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NEWS PAPER OR MEDIA ARTICLES, ANYTHING INTERESTING
nipper
post Posted: Mar 9 2019, 08:16 PM
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In Reply To: mullokintyre's post @ Mar 8 2019, 09:49 PM

QUOTE
Depending on which side of the debate you listen to, franking credit refunds are either welfare for the wealthy or an antidote to double taxation.

But the most compelling argument against Labor's proposal is that it produces different outcomes for retirees in the same financial position, depending on how they choose to invest.
- indeed (or how they have chosen to arrive at the retirement position.)

Triage - the Keating reference reveals a lot. Super has been in place for decades now.... and with time, differing outcomes occur, depending on investment decisions that then compound over the years. Some are better off than others.

Personally, I found the generosity in the legislation hard to resist. After all Economics 101 states:" People respond to incentives". But against that, why is the desire to be off the govt tit to be slapped down? And how hard will it be in pension phase to replace evaporated cashflow.

Besides, intergenerational wealth transfer is only partial. Minimum drawdowns increase with age, and taxable components are taxed at 15% plus Medicare



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"Every long-term security is nothing more than a claim on some expected future stream of cash that will be delivered into the hands of investors over time. For a given stream of expected future cash payments, the higher the price investors pay today for that stream of cash, the lower the long-term return they will achieve on their investment over time." - Dr John Hussman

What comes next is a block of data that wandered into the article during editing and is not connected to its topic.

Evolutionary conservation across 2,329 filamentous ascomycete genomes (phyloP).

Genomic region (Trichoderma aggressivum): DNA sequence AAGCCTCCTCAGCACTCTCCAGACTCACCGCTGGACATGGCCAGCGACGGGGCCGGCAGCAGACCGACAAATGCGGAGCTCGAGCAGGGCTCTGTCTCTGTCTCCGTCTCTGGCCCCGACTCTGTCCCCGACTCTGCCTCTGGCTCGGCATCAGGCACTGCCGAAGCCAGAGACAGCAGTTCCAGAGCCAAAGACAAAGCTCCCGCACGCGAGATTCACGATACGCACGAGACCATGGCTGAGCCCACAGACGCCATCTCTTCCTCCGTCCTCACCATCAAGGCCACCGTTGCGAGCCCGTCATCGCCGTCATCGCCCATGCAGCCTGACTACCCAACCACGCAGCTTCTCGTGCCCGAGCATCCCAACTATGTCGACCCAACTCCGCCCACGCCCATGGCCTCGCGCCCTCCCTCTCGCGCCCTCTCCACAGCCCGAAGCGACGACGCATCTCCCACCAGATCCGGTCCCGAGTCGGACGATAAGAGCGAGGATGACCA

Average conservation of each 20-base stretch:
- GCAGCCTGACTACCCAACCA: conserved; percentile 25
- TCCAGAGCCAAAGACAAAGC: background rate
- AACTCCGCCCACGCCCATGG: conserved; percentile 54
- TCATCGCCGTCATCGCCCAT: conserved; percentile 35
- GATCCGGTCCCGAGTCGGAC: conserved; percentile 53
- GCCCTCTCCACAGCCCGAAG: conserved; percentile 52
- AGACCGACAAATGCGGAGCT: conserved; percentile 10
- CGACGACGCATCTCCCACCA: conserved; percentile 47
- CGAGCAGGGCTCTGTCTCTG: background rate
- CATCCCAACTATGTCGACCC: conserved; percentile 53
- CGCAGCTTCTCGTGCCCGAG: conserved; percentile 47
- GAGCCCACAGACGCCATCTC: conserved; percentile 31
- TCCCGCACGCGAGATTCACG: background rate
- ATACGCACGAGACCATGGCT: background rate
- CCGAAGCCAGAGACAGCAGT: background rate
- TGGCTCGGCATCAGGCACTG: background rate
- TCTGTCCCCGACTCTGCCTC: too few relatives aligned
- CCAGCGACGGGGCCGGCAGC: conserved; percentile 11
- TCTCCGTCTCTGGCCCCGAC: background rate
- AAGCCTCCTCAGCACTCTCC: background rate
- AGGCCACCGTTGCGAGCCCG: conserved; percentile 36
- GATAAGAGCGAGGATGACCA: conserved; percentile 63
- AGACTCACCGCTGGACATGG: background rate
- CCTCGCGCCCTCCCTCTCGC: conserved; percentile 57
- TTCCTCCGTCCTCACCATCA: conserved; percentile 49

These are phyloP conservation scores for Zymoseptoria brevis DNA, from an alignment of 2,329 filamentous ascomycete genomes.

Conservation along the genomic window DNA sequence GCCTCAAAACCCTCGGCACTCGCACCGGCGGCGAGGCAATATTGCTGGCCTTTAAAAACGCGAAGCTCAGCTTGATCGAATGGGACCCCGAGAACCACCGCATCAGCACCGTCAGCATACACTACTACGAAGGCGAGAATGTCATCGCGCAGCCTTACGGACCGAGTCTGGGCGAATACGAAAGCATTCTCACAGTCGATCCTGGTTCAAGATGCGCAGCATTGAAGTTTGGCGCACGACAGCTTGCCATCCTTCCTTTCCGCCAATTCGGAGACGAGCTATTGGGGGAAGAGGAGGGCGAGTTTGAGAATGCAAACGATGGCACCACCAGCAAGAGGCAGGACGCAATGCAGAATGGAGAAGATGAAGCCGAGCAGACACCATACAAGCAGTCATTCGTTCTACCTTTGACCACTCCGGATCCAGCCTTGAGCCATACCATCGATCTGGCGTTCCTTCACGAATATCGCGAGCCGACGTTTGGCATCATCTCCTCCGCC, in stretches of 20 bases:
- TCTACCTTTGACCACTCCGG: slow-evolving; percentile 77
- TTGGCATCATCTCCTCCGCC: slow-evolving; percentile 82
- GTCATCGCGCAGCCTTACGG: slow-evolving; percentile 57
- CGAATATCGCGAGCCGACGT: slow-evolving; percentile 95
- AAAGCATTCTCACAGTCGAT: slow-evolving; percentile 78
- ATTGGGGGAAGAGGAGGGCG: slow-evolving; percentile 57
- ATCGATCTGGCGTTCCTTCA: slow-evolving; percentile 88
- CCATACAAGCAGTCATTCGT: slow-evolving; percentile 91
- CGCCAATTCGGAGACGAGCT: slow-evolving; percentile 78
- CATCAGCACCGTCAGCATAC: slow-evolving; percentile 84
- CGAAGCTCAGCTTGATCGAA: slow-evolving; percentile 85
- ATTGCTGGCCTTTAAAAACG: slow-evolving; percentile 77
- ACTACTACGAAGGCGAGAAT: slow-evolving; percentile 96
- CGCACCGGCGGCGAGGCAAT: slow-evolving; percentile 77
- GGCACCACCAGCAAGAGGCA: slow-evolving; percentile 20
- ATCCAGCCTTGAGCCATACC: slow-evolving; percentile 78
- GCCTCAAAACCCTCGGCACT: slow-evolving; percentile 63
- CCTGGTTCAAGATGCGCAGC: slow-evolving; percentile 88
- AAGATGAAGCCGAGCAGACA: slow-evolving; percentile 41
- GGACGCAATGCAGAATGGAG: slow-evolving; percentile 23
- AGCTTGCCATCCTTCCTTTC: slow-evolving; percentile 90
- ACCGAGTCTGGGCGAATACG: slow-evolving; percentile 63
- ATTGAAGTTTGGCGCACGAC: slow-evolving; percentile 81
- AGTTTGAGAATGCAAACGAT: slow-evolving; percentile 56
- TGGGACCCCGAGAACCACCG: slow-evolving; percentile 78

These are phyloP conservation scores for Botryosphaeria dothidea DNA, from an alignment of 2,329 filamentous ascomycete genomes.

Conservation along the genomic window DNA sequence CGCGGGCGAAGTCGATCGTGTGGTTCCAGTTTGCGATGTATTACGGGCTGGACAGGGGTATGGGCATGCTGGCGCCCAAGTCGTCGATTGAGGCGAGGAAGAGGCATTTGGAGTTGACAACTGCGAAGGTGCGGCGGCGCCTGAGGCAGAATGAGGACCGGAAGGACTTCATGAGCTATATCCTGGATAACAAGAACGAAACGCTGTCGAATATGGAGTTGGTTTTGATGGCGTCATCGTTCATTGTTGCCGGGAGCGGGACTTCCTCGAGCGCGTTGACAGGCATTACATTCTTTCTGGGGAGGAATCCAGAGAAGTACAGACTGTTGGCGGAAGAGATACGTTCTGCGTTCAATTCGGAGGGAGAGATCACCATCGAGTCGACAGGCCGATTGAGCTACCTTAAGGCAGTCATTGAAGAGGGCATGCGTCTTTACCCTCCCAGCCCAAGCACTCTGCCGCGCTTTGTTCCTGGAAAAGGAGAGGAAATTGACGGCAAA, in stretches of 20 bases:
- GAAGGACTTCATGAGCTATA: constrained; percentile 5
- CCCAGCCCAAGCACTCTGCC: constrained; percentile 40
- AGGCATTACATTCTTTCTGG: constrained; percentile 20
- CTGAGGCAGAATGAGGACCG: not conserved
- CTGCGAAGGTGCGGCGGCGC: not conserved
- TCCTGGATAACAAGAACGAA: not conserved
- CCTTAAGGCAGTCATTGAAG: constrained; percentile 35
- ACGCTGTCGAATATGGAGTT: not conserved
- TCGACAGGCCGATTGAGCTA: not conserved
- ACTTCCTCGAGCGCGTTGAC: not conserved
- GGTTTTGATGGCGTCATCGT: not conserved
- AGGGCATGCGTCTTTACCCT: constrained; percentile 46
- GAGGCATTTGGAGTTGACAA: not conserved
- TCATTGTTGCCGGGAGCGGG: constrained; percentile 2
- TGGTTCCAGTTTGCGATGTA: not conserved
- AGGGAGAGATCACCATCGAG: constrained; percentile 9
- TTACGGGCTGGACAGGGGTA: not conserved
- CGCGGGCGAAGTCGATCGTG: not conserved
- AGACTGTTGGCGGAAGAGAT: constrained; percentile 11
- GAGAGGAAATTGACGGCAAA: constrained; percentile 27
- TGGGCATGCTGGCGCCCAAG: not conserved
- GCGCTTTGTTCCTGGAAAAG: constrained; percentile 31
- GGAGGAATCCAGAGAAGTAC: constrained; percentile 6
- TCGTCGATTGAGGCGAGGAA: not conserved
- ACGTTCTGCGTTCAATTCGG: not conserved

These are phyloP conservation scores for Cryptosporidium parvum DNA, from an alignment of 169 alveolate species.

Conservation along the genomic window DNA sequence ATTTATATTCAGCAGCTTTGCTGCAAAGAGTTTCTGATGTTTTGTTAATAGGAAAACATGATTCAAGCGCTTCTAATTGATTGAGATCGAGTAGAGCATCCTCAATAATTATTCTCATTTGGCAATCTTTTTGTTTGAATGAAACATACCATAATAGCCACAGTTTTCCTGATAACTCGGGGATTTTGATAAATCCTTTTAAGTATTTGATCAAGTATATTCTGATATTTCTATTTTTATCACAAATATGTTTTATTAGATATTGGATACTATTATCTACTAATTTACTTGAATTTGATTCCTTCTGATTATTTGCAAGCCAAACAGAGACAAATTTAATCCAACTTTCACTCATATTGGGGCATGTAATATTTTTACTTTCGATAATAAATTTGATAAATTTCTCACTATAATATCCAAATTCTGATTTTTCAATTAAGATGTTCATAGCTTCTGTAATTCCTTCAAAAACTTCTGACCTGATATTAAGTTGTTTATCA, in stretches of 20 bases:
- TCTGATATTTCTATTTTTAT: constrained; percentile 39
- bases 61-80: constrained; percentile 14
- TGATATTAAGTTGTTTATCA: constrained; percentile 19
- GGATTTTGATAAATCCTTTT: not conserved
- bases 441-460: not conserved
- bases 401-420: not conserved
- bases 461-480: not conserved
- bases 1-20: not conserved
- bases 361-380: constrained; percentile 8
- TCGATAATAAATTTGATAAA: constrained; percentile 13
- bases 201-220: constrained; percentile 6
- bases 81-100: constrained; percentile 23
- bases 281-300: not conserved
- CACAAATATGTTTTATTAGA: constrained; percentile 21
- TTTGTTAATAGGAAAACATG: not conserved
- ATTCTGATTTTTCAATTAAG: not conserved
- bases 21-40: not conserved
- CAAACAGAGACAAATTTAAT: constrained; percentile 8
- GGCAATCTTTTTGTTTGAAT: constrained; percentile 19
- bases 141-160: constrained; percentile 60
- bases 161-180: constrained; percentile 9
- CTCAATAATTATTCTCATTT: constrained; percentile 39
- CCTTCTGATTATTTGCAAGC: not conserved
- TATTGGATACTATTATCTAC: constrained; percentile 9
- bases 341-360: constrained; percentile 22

"If I had even the slightest grasp upon my own faculties, I would not make essays, I would make decisions." ― Michel de Montaigne
 
mullokintyre
post Posted: Mar 8 2019, 09:49 PM
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In Reply To: triage's post @ Mar 8 2019, 07:47 PM

I might have agreed with you if they got rid of all the refunds, but it is targeted at selffunded retirees.
The inustry and retail super funds will not lose out.
A purely political ploy.
Mick



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Said 'Thanks' for this post: early birds  nipper  
 
triage
post Posted: Mar 8 2019, 07:47 PM
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In Reply To: early birds's post @ Mar 8 2019, 06:48 PM

Because it is costing currrent taxpayers about $5b a year for starters. Because it is allowing lots of baby boomers to sit on their accumulated capital and live off "refunds" financed by current taxpayers rather than to gradually liquidate that accumulated capital. I actually spent time in the part of government that helped formulate superannunation policy in the Keating years and I don't recall that the purpose of superannuation was to allow people to retire, to live off the income from superannuation and hang on to the capital, and then pass it all on to the kids.



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"The market can stay irrational longer than you can stay solvent." John Maynard Keynes

"The crisis takes a much longer time coming than you think, and then it happens much faster than you would have thought." Rudiger Dornbush

Mozart fixes everything and Messi is a dog

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early birds
post Posted: Mar 8 2019, 06:48 PM
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https://www.afr.com/personal-finance/tax/th...y_Sent=08032019

Is it a "retiree tax" grab or an end to "welfare for the wealthy"? Labor's pledge to make franking credits non-refundable has become one of the most hotly contested issues in Australia.

Depending on which side of politics you speak to, the proposal is either a massive tax grab (the Coalition) or the end of a loophole that benefits multimillionaires (Labor)
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i don't like to showing my political views, but to aim at franking credit .......poooooo, it is bit too low. thumbdown.gif

people working hard when they ware young and safe bit more to fund little better retired life ,,,,how on earth Labor will target this part........